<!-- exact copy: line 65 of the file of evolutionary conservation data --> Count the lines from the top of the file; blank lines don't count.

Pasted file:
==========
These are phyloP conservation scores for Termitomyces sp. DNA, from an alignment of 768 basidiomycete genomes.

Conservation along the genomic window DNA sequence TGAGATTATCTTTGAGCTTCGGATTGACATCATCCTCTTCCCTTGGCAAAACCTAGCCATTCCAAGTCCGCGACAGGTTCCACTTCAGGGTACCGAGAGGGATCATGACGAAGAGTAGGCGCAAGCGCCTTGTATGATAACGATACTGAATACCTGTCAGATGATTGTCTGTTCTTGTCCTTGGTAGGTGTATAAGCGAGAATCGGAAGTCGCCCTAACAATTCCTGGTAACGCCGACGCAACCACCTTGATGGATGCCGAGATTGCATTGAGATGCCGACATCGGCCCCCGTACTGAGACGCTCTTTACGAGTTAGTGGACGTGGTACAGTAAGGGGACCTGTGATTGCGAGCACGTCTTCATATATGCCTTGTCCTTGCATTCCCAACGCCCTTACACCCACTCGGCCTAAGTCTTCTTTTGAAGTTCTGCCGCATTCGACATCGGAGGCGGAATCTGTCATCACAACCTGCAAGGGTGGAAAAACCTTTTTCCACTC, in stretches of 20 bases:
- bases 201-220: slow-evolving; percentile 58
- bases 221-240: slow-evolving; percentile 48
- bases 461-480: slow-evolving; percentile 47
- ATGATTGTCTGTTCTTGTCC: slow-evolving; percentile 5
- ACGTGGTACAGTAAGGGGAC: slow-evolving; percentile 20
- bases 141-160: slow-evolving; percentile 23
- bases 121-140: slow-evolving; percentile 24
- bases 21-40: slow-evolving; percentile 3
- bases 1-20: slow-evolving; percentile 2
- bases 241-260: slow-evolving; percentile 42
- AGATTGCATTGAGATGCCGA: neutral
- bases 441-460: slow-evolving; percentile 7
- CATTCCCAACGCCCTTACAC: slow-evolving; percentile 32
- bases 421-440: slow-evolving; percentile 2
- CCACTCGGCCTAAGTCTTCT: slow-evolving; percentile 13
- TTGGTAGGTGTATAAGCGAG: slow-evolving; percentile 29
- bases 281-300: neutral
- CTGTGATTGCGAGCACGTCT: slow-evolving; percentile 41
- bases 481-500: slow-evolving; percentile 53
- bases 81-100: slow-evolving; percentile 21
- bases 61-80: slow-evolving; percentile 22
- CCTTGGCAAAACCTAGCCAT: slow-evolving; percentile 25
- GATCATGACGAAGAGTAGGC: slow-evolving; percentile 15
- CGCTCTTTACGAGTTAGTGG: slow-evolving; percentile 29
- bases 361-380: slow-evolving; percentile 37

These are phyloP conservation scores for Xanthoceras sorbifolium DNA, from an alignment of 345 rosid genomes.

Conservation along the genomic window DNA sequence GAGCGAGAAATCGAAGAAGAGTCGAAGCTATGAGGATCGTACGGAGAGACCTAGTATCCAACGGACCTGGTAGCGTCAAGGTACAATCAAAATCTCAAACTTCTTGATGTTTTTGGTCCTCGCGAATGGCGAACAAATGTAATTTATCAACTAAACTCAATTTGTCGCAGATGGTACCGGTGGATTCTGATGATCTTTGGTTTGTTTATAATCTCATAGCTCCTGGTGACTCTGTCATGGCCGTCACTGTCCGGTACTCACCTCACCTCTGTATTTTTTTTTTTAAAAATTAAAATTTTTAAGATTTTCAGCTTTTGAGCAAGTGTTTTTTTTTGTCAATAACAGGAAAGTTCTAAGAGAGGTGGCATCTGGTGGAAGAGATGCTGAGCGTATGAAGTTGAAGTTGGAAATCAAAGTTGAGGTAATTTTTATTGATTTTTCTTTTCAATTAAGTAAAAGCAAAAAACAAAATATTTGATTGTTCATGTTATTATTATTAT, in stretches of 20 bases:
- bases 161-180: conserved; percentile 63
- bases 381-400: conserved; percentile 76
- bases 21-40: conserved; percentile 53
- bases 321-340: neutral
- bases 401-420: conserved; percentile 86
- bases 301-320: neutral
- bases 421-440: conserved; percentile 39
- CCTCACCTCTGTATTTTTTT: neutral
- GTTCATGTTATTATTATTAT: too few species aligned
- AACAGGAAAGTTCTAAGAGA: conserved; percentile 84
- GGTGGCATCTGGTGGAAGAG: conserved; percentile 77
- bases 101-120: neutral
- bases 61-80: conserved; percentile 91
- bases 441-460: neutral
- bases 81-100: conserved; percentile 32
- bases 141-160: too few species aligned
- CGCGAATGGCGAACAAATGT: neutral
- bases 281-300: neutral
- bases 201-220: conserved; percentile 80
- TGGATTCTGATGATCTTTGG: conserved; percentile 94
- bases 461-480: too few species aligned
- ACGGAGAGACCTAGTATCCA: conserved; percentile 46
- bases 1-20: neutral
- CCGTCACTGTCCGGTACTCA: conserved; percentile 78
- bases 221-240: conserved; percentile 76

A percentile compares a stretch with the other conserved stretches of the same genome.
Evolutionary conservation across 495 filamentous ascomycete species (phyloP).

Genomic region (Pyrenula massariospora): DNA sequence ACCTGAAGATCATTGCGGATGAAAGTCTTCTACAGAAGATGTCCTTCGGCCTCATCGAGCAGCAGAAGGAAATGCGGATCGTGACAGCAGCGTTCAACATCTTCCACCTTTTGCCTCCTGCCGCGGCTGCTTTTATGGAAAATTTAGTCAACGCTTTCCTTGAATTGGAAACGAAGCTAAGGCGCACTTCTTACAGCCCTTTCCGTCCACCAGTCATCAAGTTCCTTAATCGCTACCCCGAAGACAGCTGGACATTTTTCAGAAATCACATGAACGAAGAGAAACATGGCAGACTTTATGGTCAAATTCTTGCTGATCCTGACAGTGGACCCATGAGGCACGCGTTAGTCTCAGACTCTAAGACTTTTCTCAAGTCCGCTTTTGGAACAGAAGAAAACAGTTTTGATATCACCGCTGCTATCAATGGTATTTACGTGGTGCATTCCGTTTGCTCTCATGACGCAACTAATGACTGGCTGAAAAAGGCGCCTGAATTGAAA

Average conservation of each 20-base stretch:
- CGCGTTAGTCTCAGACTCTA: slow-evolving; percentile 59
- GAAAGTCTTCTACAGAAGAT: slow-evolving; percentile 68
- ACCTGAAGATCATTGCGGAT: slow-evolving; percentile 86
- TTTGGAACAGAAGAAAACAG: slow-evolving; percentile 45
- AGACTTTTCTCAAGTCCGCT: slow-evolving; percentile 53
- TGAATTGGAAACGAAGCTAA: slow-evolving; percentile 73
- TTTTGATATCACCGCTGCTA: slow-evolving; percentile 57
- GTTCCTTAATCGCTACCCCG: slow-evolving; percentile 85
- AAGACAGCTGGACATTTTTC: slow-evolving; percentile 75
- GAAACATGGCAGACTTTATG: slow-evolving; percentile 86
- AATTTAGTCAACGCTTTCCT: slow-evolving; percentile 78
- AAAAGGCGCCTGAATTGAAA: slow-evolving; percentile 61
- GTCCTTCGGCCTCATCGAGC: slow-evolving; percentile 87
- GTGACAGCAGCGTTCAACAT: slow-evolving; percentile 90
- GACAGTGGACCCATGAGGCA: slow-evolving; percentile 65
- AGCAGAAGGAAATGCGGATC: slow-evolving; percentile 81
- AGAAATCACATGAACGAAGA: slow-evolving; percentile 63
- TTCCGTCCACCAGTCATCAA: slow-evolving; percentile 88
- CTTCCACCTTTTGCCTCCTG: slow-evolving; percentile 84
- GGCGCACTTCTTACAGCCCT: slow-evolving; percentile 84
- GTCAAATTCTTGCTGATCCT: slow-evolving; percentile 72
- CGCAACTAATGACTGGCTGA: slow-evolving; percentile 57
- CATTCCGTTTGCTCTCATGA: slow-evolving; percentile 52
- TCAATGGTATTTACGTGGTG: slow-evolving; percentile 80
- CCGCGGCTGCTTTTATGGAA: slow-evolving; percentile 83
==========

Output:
- TTTTGATATCACCGCTGCTA: slow-evolving; percentile 57